After publishing three editorials in seven months, The Post still doesn’t appear to understand what the Retail Service Station Amendment Act of 2011would do. The latest editorial [“Gas attack,” Jan. 21] stated that the bill would prohibit gasoline distributors from “owning and operating retail gas stations” in the District. The bill would prohibit gasoline distributors from operating stations, not from owning them — a restriction in place for oil companies since the 1970s.
The editorial claimed the bill would limit a distributor’s ability to sell land. The bill simply extends federal protections in place since 1978. Distributors can sell stations; they just need to give tenants the right of first refusal. Why would a distributor care who signs the check?
The Post also claimed that the increase in the gap between D.C. gas prices and those of neighboring jurisdictions since June 2009 is the result of tax increases. But The Post was comparing prices in the District with prices in the whole D.C. metro area, which includes the District — a flawed approach that artificially shrinks the price gap. Comparing instead the average annual cost of gas in the District and the average annual cost of gas in the Maryland suburbs and the state of Virginia (figures for Northern Virginia are not available) shows that the price gap increased about 8 cents from 2009 to 2011, according to AAA data — more than twice the amount of a District tax that took effect Oct. 1, 2009. The only explanation for growth that big is price gouging.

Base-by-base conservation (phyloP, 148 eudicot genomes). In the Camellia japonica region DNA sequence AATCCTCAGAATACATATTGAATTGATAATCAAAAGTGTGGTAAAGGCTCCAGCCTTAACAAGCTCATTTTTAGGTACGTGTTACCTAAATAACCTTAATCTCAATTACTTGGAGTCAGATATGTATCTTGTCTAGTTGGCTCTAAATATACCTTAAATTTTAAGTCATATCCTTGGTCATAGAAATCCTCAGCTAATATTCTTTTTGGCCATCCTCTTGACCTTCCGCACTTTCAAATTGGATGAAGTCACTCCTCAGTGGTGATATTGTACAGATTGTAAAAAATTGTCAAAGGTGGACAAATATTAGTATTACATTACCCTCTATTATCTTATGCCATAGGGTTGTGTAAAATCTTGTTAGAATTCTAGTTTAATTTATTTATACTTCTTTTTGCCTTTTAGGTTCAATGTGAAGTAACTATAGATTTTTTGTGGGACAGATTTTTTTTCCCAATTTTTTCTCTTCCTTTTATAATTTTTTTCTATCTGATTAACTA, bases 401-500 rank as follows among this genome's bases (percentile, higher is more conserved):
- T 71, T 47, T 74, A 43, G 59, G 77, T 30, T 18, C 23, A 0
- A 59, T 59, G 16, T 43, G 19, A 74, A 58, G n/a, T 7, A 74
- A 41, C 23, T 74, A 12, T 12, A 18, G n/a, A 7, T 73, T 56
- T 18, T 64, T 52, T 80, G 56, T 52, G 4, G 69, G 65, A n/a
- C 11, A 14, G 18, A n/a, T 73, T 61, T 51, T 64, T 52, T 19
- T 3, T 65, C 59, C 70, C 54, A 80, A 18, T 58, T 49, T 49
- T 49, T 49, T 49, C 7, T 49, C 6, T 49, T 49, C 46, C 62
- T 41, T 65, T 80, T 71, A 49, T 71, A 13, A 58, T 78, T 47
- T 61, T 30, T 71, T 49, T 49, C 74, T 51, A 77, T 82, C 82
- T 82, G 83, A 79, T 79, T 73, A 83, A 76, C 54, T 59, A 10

In addition, the editorial reported that the District’s dominant distributor, Eyub “Joe” Mamo, did not acquire his D.C. stations until 2009. True, Mr. Mamo bought his Exxon stations in June 2009, but he owned many other branded stations before that. Rather than ask why I want to address market concentration and manipulation, we should wonder if The Post has become a shill for Mr. Mamo.
Mary Cheh, Washington
The writer, a Democrat, represents Ward 3 in the D.C. Council.